VIENNA (Reuters) - Iran has complied with a deadline set by its landmark nuclear deal with world powers by removing hundreds of centrifuges, machines that enrich uranium, from a site buried deep inside a mountain, the U.N. atomic agency said on Monday.
The deal reached between six powers and Iran in 2015 stated that no more enrichment would take place at the Fordow site near the holy city of Qom for 15 years, but that Iran could keep just over 1,000 centrifuges there for other uses.
Monday’s announcement by the International Atomic Energy Agency (IAEA) will be welcome news to many diplomats who are wondering how U.S. President-elect Donald Trump, a vocal critic of the deal, would handle any problems that might arise.
The transfer of centrifuges and other equipment from Fordow to storage at another underground enrichment site at Natanz was completed within a deadline of one year from the day the deal was put in place, Jan. 16 of last year, the IAEA said.
“Iran has removed excess centrifuges and infrastructure from the Fordow Fuel Enrichment Plant in line with its nuclear-related commitments under the Joint Comprehensive Plan of Action (JCPOA),” the IAEA said in a statement, using the deal’s full name.
The IAEA, which is policing the restrictions the deal placed on Iran’s nuclear activities, verified on Sunday that the move had been completed, the statement added.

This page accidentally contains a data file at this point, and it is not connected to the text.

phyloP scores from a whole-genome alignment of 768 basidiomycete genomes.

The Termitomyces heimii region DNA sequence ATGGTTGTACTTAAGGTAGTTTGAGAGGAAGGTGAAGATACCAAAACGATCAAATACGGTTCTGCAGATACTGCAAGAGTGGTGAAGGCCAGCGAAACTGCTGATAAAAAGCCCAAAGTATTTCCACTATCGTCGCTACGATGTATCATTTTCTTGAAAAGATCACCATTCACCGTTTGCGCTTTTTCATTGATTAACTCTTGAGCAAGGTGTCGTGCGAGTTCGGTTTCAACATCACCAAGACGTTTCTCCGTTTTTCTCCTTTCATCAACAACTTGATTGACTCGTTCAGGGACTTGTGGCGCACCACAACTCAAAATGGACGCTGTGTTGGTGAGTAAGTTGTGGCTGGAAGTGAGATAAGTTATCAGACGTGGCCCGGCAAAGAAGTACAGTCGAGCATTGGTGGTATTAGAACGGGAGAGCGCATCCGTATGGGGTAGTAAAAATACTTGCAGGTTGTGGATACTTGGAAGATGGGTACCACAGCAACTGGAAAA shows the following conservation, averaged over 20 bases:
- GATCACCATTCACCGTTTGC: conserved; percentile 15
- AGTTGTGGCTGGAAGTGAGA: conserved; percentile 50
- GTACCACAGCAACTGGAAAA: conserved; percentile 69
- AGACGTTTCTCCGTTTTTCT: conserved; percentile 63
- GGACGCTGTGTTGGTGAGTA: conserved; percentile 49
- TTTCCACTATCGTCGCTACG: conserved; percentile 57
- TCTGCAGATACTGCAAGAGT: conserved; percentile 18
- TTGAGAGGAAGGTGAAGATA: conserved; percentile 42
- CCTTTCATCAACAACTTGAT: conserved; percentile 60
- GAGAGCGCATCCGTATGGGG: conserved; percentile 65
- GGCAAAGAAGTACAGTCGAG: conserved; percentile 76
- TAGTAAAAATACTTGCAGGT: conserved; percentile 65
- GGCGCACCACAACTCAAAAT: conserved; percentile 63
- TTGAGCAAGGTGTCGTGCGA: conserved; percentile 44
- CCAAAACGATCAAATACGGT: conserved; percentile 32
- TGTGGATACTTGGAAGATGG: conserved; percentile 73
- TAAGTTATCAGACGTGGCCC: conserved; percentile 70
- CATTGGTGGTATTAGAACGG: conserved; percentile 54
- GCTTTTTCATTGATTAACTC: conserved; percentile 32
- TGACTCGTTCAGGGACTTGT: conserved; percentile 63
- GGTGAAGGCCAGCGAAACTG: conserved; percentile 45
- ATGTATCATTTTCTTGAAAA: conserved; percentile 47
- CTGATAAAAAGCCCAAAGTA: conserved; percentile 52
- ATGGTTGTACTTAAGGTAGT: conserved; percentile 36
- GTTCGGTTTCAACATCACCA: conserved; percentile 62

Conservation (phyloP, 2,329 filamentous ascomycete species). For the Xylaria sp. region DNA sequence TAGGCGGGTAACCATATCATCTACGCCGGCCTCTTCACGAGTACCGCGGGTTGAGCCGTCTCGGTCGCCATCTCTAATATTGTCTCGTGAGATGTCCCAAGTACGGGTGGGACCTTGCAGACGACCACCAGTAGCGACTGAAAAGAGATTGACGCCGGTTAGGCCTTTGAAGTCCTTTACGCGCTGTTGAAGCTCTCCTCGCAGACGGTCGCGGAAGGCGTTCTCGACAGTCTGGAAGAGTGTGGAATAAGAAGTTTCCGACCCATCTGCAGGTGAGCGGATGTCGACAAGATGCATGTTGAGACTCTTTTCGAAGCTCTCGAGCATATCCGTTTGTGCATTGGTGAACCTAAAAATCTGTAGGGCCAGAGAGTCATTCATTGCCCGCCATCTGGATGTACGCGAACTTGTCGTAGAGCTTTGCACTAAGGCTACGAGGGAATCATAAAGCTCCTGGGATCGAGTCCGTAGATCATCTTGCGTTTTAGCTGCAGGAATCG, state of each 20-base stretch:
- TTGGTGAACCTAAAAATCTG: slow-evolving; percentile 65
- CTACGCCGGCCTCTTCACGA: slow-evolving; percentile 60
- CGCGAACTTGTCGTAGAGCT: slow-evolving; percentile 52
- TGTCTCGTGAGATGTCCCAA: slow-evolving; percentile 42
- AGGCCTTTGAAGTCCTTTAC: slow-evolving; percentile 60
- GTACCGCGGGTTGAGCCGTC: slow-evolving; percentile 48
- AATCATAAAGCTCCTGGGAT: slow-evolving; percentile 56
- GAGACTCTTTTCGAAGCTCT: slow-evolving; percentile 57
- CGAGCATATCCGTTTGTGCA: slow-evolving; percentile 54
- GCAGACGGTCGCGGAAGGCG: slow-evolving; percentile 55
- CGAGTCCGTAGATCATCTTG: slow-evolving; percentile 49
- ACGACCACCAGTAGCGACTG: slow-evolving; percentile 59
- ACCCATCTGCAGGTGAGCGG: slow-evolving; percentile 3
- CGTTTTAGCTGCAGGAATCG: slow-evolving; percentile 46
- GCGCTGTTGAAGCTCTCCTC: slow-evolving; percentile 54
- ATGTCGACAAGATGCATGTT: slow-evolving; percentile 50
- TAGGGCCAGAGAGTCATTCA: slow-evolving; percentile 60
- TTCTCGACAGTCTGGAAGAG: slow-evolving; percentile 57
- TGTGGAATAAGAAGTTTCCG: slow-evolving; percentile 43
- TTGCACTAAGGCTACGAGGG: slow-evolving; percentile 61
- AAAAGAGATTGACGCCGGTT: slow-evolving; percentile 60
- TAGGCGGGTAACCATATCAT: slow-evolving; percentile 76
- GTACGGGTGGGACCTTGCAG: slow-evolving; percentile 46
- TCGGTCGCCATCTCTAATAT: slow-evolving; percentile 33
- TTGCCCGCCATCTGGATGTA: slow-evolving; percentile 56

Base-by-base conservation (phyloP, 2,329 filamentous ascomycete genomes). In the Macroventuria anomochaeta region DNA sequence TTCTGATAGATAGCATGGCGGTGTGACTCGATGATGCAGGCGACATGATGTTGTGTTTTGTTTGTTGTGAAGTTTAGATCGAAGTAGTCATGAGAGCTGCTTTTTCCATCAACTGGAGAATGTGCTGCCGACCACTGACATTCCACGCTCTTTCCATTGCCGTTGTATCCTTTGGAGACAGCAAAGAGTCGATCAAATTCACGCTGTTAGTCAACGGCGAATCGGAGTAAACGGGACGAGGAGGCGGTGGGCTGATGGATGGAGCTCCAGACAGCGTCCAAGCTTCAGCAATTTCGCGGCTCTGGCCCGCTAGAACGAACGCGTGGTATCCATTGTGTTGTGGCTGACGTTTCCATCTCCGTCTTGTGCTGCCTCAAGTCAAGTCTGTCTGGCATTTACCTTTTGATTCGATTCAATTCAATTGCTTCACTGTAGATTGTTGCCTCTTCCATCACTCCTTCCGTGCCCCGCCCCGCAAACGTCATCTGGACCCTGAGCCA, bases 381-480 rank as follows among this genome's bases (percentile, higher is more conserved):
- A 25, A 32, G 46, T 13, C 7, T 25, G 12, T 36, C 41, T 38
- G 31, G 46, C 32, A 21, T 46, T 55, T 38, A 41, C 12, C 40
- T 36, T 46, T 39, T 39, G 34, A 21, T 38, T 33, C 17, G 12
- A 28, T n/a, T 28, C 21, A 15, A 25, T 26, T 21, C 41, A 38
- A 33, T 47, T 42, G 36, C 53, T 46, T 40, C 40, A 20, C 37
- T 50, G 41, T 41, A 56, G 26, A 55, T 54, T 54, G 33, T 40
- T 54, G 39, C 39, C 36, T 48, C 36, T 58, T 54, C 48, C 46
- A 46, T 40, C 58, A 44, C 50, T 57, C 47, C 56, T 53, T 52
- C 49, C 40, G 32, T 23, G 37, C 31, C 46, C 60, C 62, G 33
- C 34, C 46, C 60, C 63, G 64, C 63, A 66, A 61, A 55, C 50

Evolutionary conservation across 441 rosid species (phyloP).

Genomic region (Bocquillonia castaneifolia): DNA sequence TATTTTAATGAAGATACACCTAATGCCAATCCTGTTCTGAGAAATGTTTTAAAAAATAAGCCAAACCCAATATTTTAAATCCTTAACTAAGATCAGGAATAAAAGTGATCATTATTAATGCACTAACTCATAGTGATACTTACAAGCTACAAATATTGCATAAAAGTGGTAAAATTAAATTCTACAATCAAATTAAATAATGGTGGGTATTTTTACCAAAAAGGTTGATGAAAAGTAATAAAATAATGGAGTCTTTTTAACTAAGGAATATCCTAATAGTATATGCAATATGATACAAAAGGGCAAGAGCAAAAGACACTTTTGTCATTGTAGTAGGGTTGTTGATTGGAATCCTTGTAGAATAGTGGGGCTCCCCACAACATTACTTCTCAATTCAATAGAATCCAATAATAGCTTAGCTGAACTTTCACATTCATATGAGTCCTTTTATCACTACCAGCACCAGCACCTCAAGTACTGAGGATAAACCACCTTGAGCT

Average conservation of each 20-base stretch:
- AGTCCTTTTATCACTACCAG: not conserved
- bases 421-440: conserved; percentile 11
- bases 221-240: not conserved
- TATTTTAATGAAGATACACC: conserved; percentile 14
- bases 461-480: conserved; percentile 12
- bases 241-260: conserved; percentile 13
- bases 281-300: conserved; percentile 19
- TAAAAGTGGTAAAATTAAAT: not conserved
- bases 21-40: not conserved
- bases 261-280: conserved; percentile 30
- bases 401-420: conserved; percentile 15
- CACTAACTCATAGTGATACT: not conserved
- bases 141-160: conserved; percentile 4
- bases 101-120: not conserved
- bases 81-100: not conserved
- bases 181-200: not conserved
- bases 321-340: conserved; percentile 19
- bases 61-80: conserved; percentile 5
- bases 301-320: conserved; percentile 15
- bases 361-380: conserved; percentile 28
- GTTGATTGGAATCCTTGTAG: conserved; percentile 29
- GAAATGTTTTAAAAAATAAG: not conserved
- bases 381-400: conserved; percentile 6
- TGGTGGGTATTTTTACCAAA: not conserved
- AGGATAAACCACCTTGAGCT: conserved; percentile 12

With Trump’s inauguration due on Friday, officials who follow Iran closely have said they are waiting to see what stance Trump takes on the deal, which also lifted international sanctions against the Islamic Republic.
Trump has called the agreement, one of the Obama administration’s flagship achievements, “the worst deal ever negotiated”. He has, however, backed away from the assertion that he wants to “rip up” the deal, saying more recently that he would “police that contract so tough they (the Iranians) don’t have a chance.”
That raises the question of how he would react if Iran continued to test the deal’s boundaries. Twice since the pact was implemented in January Tehran has gone over a 130-tonne limit on its stock of heavy water, prompting limited criticism from the United States.
Iran has also argued that the United States has failed to provide the full sanctions relief called for by the deal, a charge Washington denies. Tehran has, however, stopped short of triggering a dispute-resolution mechanism created by the deal.
Reporting by Francois Murphy; editing by Ralph Boulton